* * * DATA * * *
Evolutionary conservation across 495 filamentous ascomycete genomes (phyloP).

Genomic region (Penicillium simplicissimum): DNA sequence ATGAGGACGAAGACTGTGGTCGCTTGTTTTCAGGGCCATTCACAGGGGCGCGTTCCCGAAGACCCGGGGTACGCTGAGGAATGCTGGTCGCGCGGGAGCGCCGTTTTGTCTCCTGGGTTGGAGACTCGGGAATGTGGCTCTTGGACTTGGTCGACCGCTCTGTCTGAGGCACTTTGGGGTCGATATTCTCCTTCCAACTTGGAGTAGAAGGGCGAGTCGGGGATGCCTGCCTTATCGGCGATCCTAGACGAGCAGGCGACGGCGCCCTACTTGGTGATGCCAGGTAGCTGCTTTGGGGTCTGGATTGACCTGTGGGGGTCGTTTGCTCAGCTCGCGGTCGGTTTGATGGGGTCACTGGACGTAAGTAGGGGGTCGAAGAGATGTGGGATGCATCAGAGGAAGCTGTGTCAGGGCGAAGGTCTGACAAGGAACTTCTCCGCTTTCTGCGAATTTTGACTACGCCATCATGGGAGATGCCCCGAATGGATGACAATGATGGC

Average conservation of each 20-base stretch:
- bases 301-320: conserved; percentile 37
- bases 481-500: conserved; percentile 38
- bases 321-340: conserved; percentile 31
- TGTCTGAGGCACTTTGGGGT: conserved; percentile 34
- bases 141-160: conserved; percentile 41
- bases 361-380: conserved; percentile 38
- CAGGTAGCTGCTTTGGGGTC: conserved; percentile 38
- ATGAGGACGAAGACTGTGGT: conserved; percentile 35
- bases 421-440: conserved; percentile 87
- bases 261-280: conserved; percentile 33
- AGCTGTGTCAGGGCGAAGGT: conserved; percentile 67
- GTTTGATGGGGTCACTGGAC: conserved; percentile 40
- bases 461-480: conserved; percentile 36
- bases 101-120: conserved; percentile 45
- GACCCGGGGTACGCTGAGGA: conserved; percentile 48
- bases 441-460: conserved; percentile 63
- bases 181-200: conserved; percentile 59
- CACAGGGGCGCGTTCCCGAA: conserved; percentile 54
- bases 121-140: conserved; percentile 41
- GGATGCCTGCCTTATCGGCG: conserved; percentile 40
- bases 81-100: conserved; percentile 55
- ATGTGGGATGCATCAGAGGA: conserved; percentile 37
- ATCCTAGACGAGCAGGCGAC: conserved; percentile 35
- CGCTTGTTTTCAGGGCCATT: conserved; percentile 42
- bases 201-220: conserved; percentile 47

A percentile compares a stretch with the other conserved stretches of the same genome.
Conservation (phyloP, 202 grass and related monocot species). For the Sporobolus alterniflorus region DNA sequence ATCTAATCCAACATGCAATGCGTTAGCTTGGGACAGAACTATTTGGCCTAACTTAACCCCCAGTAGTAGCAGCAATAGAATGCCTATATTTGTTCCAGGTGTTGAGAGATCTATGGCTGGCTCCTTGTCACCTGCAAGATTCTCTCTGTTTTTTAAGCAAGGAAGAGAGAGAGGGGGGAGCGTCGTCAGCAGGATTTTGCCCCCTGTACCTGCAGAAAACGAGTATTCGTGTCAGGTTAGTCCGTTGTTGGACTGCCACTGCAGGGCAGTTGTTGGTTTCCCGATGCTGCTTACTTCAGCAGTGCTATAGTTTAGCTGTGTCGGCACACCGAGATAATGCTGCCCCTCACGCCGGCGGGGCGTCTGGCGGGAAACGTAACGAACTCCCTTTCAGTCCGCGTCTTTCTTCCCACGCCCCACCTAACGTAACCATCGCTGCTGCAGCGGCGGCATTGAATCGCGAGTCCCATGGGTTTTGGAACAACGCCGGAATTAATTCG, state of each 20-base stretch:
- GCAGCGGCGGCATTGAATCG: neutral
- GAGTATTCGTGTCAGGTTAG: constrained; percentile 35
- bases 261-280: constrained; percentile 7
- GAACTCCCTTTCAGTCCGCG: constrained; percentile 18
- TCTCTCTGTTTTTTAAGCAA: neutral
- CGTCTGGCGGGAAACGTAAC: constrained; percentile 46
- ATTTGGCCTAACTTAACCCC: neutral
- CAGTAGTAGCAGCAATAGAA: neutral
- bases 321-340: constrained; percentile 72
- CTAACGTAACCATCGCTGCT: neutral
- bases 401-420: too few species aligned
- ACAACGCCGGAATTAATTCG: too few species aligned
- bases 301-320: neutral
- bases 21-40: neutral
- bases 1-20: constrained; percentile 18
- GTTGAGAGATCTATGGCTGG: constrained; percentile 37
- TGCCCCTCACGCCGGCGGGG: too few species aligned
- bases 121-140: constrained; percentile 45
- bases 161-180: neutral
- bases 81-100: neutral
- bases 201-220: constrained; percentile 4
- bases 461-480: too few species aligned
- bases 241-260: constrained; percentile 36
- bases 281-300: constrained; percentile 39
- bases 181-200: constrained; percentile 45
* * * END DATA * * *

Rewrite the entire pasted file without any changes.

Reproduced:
Evolutionary conservation across 495 filamentous ascomycete genomes (phyloP).

Genomic region (Penicillium simplicissimum): DNA sequence ATGAGGACGAAGACTGTGGTCGCTTGTTTTCAGGGCCATTCACAGGGGCGCGTTCCCGAAGACCCGGGGTACGCTGAGGAATGCTGGTCGCGCGGGAGCGCCGTTTTGTCTCCTGGGTTGGAGACTCGGGAATGTGGCTCTTGGACTTGGTCGACCGCTCTGTCTGAGGCACTTTGGGGTCGATATTCTCCTTCCAACTTGGAGTAGAAGGGCGAGTCGGGGATGCCTGCCTTATCGGCGATCCTAGACGAGCAGGCGACGGCGCCCTACTTGGTGATGCCAGGTAGCTGCTTTGGGGTCTGGATTGACCTGTGGGGGTCGTTTGCTCAGCTCGCGGTCGGTTTGATGGGGTCACTGGACGTAAGTAGGGGGTCGAAGAGATGTGGGATGCATCAGAGGAAGCTGTGTCAGGGCGAAGGTCTGACAAGGAACTTCTCCGCTTTCTGCGAATTTTGACTACGCCATCATGGGAGATGCCCCGAATGGATGACAATGATGGC

Average conservation of each 20-base stretch:
- bases 301-320: conserved; percentile 37
- bases 481-500: conserved; percentile 38
- bases 321-340: conserved; percentile 31
- TGTCTGAGGCACTTTGGGGT: conserved; percentile 34
- bases 141-160: conserved; percentile 41
- bases 361-380: conserved; percentile 38
- CAGGTAGCTGCTTTGGGGTC: conserved; percentile 38
- ATGAGGACGAAGACTGTGGT: conserved; percentile 35
- bases 421-440: conserved; percentile 87
- bases 261-280: conserved; percentile 33
- AGCTGTGTCAGGGCGAAGGT: conserved; percentile 67
- GTTTGATGGGGTCACTGGAC: conserved; percentile 40
- bases 461-480: conserved; percentile 36
- bases 101-120: conserved; percentile 45
- GACCCGGGGTACGCTGAGGA: conserved; percentile 48
- bases 441-460: conserved; percentile 63
- bases 181-200: conserved; percentile 59
- CACAGGGGCGCGTTCCCGAA: conserved; percentile 54
- bases 121-140: conserved; percentile 41
- GGATGCCTGCCTTATCGGCG: conserved; percentile 40
- bases 81-100: conserved; percentile 55
- ATGTGGGATGCATCAGAGGA: conserved; percentile 37
- ATCCTAGACGAGCAGGCGAC: conserved; percentile 35
- CGCTTGTTTTCAGGGCCATT: conserved; percentile 42
- bases 201-220: conserved; percentile 47

A percentile compares a stretch with the other conserved stretches of the same genome.
Conservation (phyloP, 202 grass and related monocot species). For the Sporobolus alterniflorus region DNA sequence ATCTAATCCAACATGCAATGCGTTAGCTTGGGACAGAACTATTTGGCCTAACTTAACCCCCAGTAGTAGCAGCAATAGAATGCCTATATTTGTTCCAGGTGTTGAGAGATCTATGGCTGGCTCCTTGTCACCTGCAAGATTCTCTCTGTTTTTTAAGCAAGGAAGAGAGAGAGGGGGGAGCGTCGTCAGCAGGATTTTGCCCCCTGTACCTGCAGAAAACGAGTATTCGTGTCAGGTTAGTCCGTTGTTGGACTGCCACTGCAGGGCAGTTGTTGGTTTCCCGATGCTGCTTACTTCAGCAGTGCTATAGTTTAGCTGTGTCGGCACACCGAGATAATGCTGCCCCTCACGCCGGCGGGGCGTCTGGCGGGAAACGTAACGAACTCCCTTTCAGTCCGCGTCTTTCTTCCCACGCCCCACCTAACGTAACCATCGCTGCTGCAGCGGCGGCATTGAATCGCGAGTCCCATGGGTTTTGGAACAACGCCGGAATTAATTCG, state of each 20-base stretch:
- GCAGCGGCGGCATTGAATCG: neutral
- GAGTATTCGTGTCAGGTTAG: constrained; percentile 35
- bases 261-280: constrained; percentile 7
- GAACTCCCTTTCAGTCCGCG: constrained; percentile 18
- TCTCTCTGTTTTTTAAGCAA: neutral
- CGTCTGGCGGGAAACGTAAC: constrained; percentile 46
- ATTTGGCCTAACTTAACCCC: neutral
- CAGTAGTAGCAGCAATAGAA: neutral
- bases 321-340: constrained; percentile 72
- CTAACGTAACCATCGCTGCT: neutral
- bases 401-420: too few species aligned
- ACAACGCCGGAATTAATTCG: too few species aligned
- bases 301-320: neutral
- bases 21-40: neutral
- bases 1-20: constrained; percentile 18
- GTTGAGAGATCTATGGCTGG: constrained; percentile 37
- TGCCCCTCACGCCGGCGGGG: too few species aligned
- bases 121-140: constrained; percentile 45
- bases 161-180: neutral
- bases 81-100: neutral
- bases 201-220: constrained; percentile 4
- bases 461-480: too few species aligned
- bases 241-260: constrained; percentile 36
- bases 281-300: constrained; percentile 39
- bases 181-200: constrained; percentile 45